Today there are various Shorinjiryu schools that can trace their lineage back to Shinan Hisataka.
In 1964, by special invitation of the Japanese Government, Shorinjiryu was introduced to the United States at the New York World’s Fair held in Flushing Meadow Park. Shortly thereafter, many of the various Japanese Shorinjiryu instructors opened schools on the East coast and Canada. The schools separated forming their own associations and federations soon after the Shinan retired.
An interesting event took place in 1988 when the Kenryukan school under Hanshi Lubitsch was requested to put on a demonstration at the original starting location of Shorinjiryu in the United States at Flushing Meadow Park, proving the old adage that all things that go around, come around.
Sometime about 1973, the idea of the Kenryukan School developed in response to the need to maintain greater piety to the original school. In recognition of the originator, and with the acquiescence of Tamon Kashimoto, Hanshi Lubitsch’s main teacher, many of the forms, the use of bogu, the ceremonies, the Shorinjiryu name, and the special emblem (tomoe) were re-instituted. While piety to the origin is respected certain innovations have been instituted to reflect modern needs and training methods.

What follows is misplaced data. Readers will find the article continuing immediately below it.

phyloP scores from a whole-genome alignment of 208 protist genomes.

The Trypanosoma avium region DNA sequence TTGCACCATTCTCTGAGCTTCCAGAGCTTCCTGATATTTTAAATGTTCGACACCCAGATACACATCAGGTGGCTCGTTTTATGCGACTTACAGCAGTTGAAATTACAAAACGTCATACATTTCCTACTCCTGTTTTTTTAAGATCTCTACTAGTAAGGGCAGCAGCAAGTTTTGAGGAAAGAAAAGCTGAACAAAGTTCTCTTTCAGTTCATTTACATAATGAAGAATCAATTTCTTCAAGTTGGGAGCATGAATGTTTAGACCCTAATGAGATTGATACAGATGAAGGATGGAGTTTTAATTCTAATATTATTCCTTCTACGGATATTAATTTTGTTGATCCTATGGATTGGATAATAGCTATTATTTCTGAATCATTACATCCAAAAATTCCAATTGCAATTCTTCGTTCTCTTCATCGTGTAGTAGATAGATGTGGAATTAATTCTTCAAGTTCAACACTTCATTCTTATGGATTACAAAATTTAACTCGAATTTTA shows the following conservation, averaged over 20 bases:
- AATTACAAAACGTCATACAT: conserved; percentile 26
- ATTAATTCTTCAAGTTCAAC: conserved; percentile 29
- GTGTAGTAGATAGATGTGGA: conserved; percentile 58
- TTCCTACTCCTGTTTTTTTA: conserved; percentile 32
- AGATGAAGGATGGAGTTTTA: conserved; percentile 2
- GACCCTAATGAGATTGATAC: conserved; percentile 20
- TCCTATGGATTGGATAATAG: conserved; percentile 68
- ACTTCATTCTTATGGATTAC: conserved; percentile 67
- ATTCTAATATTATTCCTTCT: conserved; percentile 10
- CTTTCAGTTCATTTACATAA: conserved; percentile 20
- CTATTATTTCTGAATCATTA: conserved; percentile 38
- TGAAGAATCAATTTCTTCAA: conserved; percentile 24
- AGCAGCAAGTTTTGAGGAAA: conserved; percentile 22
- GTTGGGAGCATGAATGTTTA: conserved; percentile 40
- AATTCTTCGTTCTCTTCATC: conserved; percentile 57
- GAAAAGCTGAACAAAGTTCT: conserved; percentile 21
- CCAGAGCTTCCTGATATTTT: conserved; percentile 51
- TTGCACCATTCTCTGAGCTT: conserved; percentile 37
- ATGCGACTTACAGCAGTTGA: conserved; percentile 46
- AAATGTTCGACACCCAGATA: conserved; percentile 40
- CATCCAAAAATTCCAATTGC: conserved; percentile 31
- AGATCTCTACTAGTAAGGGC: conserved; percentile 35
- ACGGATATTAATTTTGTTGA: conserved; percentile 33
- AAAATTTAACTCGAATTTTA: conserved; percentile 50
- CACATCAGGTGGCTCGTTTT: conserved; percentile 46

For greater realism a new system of combat for contests was developed. Under this system multiple techniques and counter techniques can be delivered and scored, thereby allowing for a more realistic contest. The use of more self-defense techniques, greater use of weapons, a greater stress on basics and the institution of a demonstration team are among other innovations that make Kenryukan a more complete system. The insistence upon contest participation as opposed to isolationism enables the students to appreciate Shorinjiryu Kenryukan and its institutions. One of the greatest innovations was the Shinzen Shiai which is the literally, “A Gathering of the Shorinjiryu Karate Family.” This is the largest strictly Shorinjiryu tournament in the world. In 1986, Kyoshi John Mirrione, Sr. of Shorinjiryu Kenkokai joined with Hanshi Lubitsch in an effort to establish greater communications exchanges of techniques, theories, philosophies, general knowledge and friendship. That union resulted in the formation of the Shorinjiryu Shinzen Kyokai currently the largest grouping of Shorinjiryu practitioners in the world. Shihan Daniel Hayes of the Shorinjiryu Kenkukai, took over as the senior vice president when Kyoshi John Mirrione, Sr retired from that position. Currently, there are twelve schools of Shorinjiryu consisting of 30 dojos and an excess of tens of hundreds students.